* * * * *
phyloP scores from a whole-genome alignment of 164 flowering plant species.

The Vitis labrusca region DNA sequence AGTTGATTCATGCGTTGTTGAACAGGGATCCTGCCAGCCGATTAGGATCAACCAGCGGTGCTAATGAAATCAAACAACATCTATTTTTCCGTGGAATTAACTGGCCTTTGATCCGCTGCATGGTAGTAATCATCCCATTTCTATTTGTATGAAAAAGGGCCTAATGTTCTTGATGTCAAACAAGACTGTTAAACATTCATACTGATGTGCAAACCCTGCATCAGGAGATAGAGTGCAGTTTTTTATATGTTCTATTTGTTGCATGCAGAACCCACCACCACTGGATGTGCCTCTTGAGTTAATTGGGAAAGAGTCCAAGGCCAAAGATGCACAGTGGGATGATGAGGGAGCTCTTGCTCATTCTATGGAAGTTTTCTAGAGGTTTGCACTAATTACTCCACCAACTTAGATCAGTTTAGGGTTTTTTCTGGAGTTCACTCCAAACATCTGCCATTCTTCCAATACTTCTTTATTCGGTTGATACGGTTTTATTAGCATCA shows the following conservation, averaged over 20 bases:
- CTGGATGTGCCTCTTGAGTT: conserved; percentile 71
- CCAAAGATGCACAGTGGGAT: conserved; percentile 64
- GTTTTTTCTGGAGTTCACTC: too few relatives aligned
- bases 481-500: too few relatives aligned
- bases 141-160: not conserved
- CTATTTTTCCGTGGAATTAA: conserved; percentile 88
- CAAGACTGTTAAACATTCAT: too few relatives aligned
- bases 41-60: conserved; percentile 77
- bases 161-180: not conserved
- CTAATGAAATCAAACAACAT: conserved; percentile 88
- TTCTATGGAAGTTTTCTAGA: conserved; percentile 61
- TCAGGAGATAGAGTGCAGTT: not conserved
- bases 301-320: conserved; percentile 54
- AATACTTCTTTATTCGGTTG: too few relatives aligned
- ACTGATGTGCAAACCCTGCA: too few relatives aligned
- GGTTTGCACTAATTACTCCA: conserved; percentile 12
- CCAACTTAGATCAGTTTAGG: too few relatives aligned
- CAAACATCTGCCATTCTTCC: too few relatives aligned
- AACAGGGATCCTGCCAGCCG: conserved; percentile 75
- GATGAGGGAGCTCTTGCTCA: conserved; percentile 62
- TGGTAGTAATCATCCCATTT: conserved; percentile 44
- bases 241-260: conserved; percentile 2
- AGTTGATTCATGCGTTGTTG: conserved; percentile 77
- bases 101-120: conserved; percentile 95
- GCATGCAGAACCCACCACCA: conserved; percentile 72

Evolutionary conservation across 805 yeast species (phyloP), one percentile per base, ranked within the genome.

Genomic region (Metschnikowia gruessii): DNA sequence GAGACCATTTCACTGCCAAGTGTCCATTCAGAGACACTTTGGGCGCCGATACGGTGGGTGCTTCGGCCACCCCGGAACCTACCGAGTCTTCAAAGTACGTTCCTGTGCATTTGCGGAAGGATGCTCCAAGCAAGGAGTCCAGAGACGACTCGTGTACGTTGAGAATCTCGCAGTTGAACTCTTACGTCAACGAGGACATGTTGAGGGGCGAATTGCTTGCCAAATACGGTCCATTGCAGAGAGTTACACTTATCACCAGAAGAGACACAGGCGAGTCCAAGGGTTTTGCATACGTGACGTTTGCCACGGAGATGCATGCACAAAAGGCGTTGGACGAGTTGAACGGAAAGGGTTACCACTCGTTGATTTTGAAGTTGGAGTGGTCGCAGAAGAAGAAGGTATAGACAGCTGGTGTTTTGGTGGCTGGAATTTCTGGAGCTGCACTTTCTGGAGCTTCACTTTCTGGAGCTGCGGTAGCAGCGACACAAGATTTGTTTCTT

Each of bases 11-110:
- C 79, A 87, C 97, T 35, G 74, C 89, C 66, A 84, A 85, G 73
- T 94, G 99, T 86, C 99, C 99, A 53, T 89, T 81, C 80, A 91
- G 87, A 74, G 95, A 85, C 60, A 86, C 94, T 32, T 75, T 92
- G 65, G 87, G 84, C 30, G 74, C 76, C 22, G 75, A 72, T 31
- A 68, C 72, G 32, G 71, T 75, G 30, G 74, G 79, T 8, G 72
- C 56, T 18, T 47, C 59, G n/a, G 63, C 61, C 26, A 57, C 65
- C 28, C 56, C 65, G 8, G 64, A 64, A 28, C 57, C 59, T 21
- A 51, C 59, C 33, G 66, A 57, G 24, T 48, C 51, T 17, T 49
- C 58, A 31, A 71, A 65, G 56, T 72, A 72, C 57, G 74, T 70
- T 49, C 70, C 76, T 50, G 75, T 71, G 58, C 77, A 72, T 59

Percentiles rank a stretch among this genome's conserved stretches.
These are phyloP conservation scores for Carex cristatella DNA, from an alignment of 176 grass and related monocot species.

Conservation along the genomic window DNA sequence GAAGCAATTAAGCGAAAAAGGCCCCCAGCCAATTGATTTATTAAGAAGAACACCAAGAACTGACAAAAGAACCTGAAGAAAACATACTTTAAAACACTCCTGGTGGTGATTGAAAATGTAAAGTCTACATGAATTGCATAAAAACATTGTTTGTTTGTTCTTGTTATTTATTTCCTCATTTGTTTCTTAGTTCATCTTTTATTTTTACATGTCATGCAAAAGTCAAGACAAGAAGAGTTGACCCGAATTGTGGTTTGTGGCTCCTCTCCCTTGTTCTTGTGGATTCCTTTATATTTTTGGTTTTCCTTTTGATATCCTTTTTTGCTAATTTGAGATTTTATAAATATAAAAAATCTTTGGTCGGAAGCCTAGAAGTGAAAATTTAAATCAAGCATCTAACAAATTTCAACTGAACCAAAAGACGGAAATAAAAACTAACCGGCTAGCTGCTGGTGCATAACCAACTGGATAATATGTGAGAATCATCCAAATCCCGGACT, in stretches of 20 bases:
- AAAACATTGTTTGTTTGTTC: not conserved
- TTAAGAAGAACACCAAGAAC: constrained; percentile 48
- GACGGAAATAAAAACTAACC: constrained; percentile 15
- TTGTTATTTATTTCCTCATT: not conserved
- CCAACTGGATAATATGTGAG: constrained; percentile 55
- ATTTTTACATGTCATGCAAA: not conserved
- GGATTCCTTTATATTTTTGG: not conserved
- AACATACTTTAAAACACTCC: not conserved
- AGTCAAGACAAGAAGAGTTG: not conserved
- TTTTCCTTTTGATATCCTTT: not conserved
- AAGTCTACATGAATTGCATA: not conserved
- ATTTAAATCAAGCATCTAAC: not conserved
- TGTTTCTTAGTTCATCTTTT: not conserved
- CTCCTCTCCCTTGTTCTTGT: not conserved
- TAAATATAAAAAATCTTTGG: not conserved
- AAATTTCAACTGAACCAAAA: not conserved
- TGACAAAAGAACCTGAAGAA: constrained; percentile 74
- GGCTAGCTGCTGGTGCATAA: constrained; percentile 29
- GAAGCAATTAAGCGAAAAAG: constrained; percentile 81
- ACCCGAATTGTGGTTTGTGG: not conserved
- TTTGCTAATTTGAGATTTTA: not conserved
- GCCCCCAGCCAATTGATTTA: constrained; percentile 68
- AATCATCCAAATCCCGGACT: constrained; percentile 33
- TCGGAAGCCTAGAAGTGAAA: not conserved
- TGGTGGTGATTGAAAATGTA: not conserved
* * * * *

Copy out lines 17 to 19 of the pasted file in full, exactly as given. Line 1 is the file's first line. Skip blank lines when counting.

- ACTGATGTGCAAACCCTGCA: too few relatives aligned
- GGTTTGCACTAATTACTCCA: conserved; percentile 12
- CCAACTTAGATCAGTTTAGG: too few relatives aligned